Only John Prine benefits more than Ray Wylie Hubbard when it comes to the current crop of stars' selfless attempts to introduce their audiences to living legends. In a few short years, Hubbard went from a longtime independent artist with a cult following to the beneficiary of a namedrop in Eric Church's 2015 single "Mr. Misunderstood."
Of course, reinvigorating career interest requires more than cool, younger friends. An artist in that situation needs talent and creativity: two things Hubbard had in spades when Nashville shunned him in the '70s, alt-country fans discovered his stacked catalog in the '90s and on Wednesday (June 17), when the 72-year-old made his Grand Ole Opry debut.
For Hubbard's long overdue time in the Opry spotlight, he revisited "The Messenger" from his 1996 album Loco Gringo's Lament with four talented guests. Hubbard harmonizes with Pam Tillis while sisters Rebecca and Megan of Larkin Poe and his son Lucas Hubbard strum along with the house band.
"I want to get this next guest intro right because it's so important to me," Pam Tillis said during her on-stage introduction. "This gentleman I'm about to introduce you to has fans as diverse as Stevie Ray Vaughan, Willie Nelson, Waylon Jennings, Patty Griffin, Ringo Starr, Steve Earle, Lee Ann Womack ... so many people know about this man and look up to him as the very epitome of a true artist, a true writer. He has influenced a generation of Texas musicians and songwriters. Fifty-five years making music. Made his debut on David Letterman, and I said, 'You know, Ray Wylie Hubbard, it is time that you played the Grand Ole Opry."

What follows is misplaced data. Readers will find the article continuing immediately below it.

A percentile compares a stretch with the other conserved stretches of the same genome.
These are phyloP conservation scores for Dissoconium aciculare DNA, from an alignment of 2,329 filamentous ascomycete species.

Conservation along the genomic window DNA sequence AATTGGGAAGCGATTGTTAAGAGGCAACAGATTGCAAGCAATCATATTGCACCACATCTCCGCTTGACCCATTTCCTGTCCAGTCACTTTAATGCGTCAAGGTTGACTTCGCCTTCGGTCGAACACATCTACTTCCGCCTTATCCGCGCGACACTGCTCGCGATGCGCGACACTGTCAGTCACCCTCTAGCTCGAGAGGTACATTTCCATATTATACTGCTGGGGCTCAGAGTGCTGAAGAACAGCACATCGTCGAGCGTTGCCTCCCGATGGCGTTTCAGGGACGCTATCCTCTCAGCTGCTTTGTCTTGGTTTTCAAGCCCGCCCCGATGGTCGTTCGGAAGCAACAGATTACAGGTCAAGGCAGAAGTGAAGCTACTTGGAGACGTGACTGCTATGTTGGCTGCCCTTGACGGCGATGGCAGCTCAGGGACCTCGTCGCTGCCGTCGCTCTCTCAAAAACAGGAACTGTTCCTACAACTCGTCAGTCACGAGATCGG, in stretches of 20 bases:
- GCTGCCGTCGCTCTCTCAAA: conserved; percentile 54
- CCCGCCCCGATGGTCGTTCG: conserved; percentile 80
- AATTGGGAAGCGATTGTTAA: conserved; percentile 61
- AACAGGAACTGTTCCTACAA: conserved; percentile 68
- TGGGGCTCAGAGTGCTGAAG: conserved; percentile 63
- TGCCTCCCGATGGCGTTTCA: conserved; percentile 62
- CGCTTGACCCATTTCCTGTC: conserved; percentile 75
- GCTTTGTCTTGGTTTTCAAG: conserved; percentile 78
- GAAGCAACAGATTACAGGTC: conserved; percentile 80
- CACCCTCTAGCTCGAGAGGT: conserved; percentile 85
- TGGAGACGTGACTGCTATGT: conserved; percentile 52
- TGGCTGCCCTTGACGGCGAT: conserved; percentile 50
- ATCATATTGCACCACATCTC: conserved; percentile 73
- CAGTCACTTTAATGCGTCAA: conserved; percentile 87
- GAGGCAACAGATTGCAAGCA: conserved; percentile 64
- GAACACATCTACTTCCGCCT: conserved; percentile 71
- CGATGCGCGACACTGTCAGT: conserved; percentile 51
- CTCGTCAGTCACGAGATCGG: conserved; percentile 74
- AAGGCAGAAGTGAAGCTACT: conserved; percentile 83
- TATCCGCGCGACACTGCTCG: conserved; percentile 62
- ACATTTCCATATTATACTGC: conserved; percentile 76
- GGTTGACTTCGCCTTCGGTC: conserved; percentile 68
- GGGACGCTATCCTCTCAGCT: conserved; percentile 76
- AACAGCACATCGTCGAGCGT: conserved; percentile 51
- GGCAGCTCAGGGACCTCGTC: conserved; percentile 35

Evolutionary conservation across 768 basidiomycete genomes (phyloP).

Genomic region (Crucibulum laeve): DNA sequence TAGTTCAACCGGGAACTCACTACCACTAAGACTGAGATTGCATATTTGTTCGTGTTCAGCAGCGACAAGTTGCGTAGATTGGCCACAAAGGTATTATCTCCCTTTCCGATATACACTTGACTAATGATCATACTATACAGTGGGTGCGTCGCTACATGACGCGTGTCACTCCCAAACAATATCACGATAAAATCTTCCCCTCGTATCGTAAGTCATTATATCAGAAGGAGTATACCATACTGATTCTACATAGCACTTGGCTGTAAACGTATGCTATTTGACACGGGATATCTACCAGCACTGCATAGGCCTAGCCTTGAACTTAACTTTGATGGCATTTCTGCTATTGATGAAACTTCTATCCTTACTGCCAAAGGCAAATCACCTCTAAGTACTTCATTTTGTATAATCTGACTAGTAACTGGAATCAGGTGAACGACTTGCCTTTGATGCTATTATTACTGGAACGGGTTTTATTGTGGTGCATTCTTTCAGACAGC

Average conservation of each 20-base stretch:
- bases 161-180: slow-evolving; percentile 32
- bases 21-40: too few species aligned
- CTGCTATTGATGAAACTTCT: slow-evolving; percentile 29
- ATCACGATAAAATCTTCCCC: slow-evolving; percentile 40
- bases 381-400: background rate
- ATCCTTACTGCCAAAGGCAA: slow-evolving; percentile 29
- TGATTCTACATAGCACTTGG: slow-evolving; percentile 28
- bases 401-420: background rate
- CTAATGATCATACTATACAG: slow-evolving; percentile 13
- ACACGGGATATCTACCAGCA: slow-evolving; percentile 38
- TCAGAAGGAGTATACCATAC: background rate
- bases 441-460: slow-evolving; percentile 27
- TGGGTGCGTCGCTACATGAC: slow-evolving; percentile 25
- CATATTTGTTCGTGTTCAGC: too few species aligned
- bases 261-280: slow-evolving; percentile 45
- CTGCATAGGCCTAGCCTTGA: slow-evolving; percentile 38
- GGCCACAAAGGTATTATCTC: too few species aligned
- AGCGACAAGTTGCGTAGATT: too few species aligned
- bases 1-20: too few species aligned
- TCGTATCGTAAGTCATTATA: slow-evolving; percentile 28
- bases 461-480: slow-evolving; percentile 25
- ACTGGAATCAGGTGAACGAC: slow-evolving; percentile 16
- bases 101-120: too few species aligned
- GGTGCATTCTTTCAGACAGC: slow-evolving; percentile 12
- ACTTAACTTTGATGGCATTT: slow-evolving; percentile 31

Hubbard's Opry debut came a month before another honor. On July 1, Wide Open Country shared an exclusive excerpt from The Messenger: The Songwriting Legacy of Ray Wylie Hubbard. The book, which features forwards by Jerry Jeff Walker and Hayes Carll, was written by Texas music historian Brian T. Atkinson and will be released on August 16 via Texas A&M University Press.